Skin Deep

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‘Beauty’s only skin deep,’ they say

words they somehow think will help

words fail

fall  like acid drops to litmus mind

absorbed, stored, burnt to memory

like scars.


Acute acne leaves its red and pitted trail

and mirrors tell no lies

I reflect upon a ruined face

each blemish magnified.


For many years

I shun the light

that sheds its brightness

onto every ugly pore

firmly plant the sun behind my back

seek solace in the sanctity of shade.


One day I meet a woman who shuns the world,

disliked by those who tried and failed,

she somehow chats to me,

forgetting rules of play

gets trapped before a rising sun

so I see through beyond her wrap round shades

to the horror of her waking life

the patched and cottered stitch-work of her flesh

the gaping slits that once were eyes

the broken dreams, the love that died

I hold my breath,

sustain normality as best I can

try not to hold a mirror

to what I feel inside.


Later I wonder what is best

to never have

or have and lose

and whether she was ever told

that beauty was skin deep.




DisfigurementSelf Image

◄ Chlamydia

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Dave Bradley

Thu 20th Oct 2011 00:24

Possibly relevant to the theme is the use of ceruse by Elizabethan women as facial makeup

It was poisonous and long-term use often caused disfigurement and - in extreme cases - even death.

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Rachel Bond

Wed 19th Oct 2011 19:55

dont worry a thing about it, you look fine x i genuinely can imagine the pain of having acne. i suffered enough over a few spots so i have an idea but just that. its something often overlooked as a serious problem/condition so im glad you wrote about it.

im going to look up john s poem :)

on second thoughts i realise that quite often a man from behind is sexier than any other way xx

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Wed 19th Oct 2011 19:39

Ha - I already know that you have a long standing relationship with Patrick Swayzee, Rachel...

It's a shame you missed John Togher's poem last Thursday, entitled 'You could never have a wet dream over a vague man...' - inspired by a comment made by a female acquaintance - it's probably a bit connected to our conversation!

You are probably right that people with oily skin age better - not all people with oily skin have horrendous acne though. Mine had/has a lot to do with a certain hormone intolerance. I still suffer from it in my 40s - though not as badly :)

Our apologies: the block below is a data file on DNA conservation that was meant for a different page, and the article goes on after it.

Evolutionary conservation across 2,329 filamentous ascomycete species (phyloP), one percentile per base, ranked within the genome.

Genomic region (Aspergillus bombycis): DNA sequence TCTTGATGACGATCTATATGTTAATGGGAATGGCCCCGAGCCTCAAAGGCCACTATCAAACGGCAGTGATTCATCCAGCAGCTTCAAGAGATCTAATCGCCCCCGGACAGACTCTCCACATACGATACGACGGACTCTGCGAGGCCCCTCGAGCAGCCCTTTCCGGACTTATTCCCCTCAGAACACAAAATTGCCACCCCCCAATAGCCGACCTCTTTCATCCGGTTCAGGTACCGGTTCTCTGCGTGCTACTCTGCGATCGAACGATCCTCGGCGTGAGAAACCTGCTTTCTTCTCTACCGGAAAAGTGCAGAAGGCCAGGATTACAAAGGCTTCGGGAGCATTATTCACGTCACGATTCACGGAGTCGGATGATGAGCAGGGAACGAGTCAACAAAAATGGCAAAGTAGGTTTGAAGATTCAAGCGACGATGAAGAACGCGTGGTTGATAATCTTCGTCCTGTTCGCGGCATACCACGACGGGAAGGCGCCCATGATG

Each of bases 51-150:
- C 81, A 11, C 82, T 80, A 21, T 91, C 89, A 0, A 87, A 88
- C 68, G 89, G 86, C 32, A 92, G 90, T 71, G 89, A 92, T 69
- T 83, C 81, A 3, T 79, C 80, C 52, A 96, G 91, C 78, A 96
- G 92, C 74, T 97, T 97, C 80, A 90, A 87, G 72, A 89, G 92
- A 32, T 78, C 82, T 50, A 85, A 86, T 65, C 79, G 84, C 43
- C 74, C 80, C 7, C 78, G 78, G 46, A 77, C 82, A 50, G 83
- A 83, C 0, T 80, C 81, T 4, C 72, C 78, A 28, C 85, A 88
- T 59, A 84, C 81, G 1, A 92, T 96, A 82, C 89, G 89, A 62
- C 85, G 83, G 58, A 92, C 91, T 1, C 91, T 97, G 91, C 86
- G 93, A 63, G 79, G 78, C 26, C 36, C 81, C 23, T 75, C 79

Thanks for the feedback - I've had some fun thinking about it! x

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Rachel Bond

Wed 19th Oct 2011 17:03

yes your right, the poem does apply to everyone and is universal...just me going on a tangent there i can see how it would completely change the angle.

mm i like to think the feelings of attraction i have for ecertain people are exclusive to me and them and are all about a biochemical party going on...usually tho they have very definate good looks about them...

i dont think ive ever wanked over someone without a face :) it sounds interesting however. i have had fantasies that would include the person in them changing into all different people as it goes...i enjoyed that one. changing people with no concsious control...

sorry for turning your poem page into wank fantasy...actually i think that a compliment.

as for spots it has been said that the more you have as a teenager the better your skin and younger you look in later life :)

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Wed 19th Oct 2011 15:56

Perhaps I didn't phrase myself well. I meant that a poem referencing Jewish experiences would have become a poem about racial discrimination not an anti-semitic poem. I wanted to write a poem about disfigurement that could apply to anyone, regardless of race or colour.

Yes - to fancy someone you have to find them attractive - though not necessarily beautiful:-)

Does someone need a good personality to be wanked over? Of course not - in fact they don't always need a face...

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Rachel Bond

Wed 19th Oct 2011 15:43

i wouldnt have thought that a poem referencing jewish peoples experience of the holocoast anti - semitic although i understand your point and would require a lot of careful research to get it right. I am studying this era at uni so everything i read now has some reference :)

i think men have their own standards to live up to, being a sports hero or somehow loaded...i have a thing for slight abnormalities and certainly scars but im still fussy about what type. some scarring can only show the extent of pain and sometimes i feel it shudder through me if i see it on somebody else. its a recognition and empathy but at the same time the person has no choice to present it.

i grateful not to have been physically different from others but even being popular and pretty didnt stop ultimate feelings of isolation and differentness, depression despair and lonliness. sometimes i think its just there in the genes.

i think youre right, theres a poem in all of us on this theme.

Thanks for this one x

p.s somebody posted this on facebook:

looks arent everything, but you cant w*nk over a personality.

i have to admit to a level of agreement with this one...although looks are nothing without personality.